Margot Kidder, the actress who starred as Lois Lane opposite Christopher Reeve in the Superman film franchise of the 1970s and 1980s, has died aged 69.

Kidder died on Sunday at her home in Livingston, Montana, according to a notice on the website of Franzen-Davis Funeral Home.

Kidder’s manager Camilla Fluxman Pines said she died peacefully in her sleep and no cause or details were given.

The Canadian-born actress acquired American citizenship in 2005, and became a political and women's rights activist alongside her acting.

Superman, directed by Richard Donner and released in 1978, was a superhero blockbuster two decades before comic book movies became the norm at the top of the box office.

It is cited as an essential inspiration by makers of modern day Marvel and DC films.

Kidder, as ace reporter Lane, was a salty, sexually savvy adult who played off of the boyish, farm-raised charm of Reeve’s Clark Kent and Superman, though her dogged journalism constantly got her into dangerous scrapes that required old-fashioned rescues.

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Kidder had many of the movies’ most memorable lines, including “You’ve got me?! Who’s got you?!” when she first encountered the costumed hero as she and a helicopter plunged from the top of a Metropolis building.

Marvel Studios President Kevin Feige called the moment “the best cinematic superhero save in the history of film” at an Academy of Motion Picture Arts and Sciences event honouring Donner last year.

Kidder and Reeve were relative unknowns when they got their leading parts in the first of the films in 1978, which also included big names Gene Hackman and Marlon Brando.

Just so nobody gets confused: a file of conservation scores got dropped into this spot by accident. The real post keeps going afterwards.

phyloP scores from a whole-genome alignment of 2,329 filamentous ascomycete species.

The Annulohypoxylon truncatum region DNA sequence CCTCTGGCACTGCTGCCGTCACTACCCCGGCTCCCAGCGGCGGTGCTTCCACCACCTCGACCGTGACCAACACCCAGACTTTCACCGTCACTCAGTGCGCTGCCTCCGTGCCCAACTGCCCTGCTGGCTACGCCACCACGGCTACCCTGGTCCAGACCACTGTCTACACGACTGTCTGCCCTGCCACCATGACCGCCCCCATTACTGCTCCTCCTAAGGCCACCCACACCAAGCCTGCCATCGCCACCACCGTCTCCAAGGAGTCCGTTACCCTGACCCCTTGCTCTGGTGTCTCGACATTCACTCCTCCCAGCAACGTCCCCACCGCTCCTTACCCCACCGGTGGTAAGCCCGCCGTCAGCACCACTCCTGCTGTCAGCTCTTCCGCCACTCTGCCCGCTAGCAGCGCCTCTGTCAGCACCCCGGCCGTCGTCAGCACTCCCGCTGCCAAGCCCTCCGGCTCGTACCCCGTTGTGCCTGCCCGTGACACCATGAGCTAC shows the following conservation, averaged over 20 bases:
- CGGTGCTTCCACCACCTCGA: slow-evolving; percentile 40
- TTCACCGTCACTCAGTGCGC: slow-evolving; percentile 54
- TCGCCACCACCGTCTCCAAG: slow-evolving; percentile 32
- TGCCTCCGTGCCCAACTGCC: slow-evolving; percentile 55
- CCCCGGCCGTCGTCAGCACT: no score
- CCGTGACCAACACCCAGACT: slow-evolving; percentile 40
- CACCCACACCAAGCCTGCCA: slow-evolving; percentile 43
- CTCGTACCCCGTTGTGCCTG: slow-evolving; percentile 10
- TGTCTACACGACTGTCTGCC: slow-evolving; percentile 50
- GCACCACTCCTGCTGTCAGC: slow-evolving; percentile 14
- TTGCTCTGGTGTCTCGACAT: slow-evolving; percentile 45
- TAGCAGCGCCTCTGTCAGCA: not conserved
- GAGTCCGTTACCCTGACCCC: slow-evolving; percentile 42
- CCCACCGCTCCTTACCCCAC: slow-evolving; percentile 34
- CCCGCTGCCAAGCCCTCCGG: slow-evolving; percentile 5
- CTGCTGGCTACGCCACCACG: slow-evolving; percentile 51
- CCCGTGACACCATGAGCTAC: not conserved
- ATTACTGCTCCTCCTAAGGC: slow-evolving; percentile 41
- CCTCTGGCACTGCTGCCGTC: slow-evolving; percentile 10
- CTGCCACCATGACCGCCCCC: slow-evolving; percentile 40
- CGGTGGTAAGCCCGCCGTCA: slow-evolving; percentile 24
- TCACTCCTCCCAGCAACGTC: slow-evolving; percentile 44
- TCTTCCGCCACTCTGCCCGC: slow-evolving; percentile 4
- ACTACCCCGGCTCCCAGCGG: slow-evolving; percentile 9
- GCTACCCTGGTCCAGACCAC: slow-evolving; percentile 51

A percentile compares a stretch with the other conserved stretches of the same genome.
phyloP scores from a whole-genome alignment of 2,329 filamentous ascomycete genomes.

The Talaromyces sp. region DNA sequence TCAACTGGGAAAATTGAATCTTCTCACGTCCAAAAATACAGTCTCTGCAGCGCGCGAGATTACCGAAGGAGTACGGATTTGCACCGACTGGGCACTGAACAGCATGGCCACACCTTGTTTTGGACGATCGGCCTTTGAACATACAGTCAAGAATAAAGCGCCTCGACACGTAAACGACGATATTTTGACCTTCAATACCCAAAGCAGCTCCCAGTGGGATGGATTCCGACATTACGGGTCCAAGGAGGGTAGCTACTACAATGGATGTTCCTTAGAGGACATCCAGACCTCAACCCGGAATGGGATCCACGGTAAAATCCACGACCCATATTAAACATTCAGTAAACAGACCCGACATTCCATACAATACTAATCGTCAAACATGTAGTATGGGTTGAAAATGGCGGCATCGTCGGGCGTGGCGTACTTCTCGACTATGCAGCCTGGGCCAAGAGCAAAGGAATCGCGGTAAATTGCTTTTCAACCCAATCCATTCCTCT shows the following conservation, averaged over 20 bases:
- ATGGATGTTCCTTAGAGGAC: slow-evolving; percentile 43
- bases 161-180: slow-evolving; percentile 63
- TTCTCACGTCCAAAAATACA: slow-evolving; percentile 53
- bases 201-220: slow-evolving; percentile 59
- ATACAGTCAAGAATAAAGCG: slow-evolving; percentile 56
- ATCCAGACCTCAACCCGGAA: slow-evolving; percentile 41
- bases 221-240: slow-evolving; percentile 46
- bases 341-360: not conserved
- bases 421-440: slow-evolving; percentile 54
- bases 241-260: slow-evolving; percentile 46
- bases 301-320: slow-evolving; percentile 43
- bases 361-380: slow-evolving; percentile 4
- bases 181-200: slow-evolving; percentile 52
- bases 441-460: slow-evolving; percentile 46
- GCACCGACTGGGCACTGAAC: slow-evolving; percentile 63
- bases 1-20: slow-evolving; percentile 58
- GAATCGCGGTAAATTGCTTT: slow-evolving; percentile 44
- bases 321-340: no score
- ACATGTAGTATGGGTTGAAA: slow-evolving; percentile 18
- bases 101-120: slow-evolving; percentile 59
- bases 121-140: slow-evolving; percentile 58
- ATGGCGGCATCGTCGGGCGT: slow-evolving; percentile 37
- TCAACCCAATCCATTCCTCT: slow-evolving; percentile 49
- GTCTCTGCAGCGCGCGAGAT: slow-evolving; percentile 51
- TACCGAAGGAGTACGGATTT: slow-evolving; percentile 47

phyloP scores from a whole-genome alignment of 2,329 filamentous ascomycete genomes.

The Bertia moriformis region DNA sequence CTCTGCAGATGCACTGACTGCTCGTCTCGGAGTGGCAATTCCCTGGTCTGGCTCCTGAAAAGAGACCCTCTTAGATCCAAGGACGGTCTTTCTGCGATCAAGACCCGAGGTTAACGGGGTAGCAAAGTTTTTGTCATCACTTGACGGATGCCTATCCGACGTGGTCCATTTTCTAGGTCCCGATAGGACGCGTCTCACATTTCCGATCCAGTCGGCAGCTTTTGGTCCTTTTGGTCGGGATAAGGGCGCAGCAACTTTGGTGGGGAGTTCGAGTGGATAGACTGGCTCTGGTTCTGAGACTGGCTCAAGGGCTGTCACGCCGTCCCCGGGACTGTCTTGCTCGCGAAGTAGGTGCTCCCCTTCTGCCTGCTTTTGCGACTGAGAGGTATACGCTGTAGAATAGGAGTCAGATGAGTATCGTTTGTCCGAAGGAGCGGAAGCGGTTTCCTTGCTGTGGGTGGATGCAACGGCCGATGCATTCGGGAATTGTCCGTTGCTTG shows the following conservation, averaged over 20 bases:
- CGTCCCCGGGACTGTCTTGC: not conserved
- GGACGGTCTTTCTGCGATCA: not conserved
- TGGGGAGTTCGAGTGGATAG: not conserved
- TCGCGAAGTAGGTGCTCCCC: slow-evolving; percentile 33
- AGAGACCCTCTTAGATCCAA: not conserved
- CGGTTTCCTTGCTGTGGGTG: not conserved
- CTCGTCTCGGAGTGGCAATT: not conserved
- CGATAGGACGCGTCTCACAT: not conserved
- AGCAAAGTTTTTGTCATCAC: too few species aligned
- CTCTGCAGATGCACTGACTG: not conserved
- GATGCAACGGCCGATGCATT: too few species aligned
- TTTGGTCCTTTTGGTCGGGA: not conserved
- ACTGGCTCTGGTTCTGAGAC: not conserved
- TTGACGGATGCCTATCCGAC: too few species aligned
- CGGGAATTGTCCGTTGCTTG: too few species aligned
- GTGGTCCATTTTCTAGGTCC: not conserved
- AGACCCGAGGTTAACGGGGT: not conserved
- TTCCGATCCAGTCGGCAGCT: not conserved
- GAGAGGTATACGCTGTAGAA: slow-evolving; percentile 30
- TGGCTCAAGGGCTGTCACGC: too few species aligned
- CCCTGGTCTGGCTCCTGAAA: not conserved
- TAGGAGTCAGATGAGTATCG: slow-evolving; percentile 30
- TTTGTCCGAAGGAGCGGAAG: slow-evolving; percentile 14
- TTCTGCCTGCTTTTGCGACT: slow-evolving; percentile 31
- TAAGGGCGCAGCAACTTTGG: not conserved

Kidder and Reeve went on to star in three more Superman movies, the fourth and last in 1987.

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She said she and Reeve, who died in 2004, were like brother and sister, both in their affection and animosity for each other.

“We quarrelled all the time,” Kidder said on May 9 in an interview on radio station WWJ in Detroit, where she had been scheduled to appear at Motor City Comic Con later this month.

“The crew would be embarrassed. They would look away.

“Then we’d play chess or something because we were also really good friends.”

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Kidder had a debilitating car accident in 1990 that left her confined to a wheelchair for almost two years, however, she continued working, appearing in films and television shows, amassing credits until 2017, when she appeared in her last movie, The Neighborhood, written and directed by independent filmmaker, Frank D'Angelo.

The Italian-Canadian director first worked with Kidder in 2013 when he cast her in his debut feature film, Real Gangsters. 

"We wanted somebody feisty to play the bar owner for the mob and we sent her the script. I had never met her, she was very kind and cordial to me on the phone and we ended up doing five movies together," D'Angelo revealed exclusively to The Herald. 

Kidder told him that two of his films (that she also appeared in) were her favourites - The Big Fat Stone (2014), starring Robert Loggia and Michael Paré and The Red Maple Leaf (2016), in which she appeared alongside an all-star cast including James Caan, Kris Kristofferson and Daniel Baldwin.

"When I was a kid in school, she was the talk of all the guys becuase she was in The Great Waldo Pepper (1975) with Robert Redford and there was a scene where she's on the wing [of a plane] and the wind catches her dress and you can see a bit of her ass and all the guys were saying you gotta watch the movie because you can see Margot kidder's ass," D'Angelo recalls with fond nostalgia. 

"Margot was one of my closest friends, I loved her and I will miss her with all my heart and soul. We talked about everything and she held back no punches."

Kidder was set to appear in D'Angelo's next film project. 

English actress Sarah Douglas - who played supervillain Ursa, famously sucker-punched by the plucky Lane - tweeted that Kidder had been "a joy to be around."

Teri Hatcher, who played Lois Lane in the 1990s TV show Lois & Clark: The New Adventures of Superman alongside Dean Cain, wrote that it had been "a privilege" to step into Kidder's role.

Actor Cameron Cuffe, currently starring in Superman spin-off TV series Krypton, also paid tribute on social media saying: "On screen there are few who have brought a legend to life in the same way Margot Kidder did. As a person there are few who have been as honest and brave when it came to being open about mental health."

"A pioneer and inspiration always."

Kidder married and divorced three times and is survived by her only child, Maggie, and two grandchildren.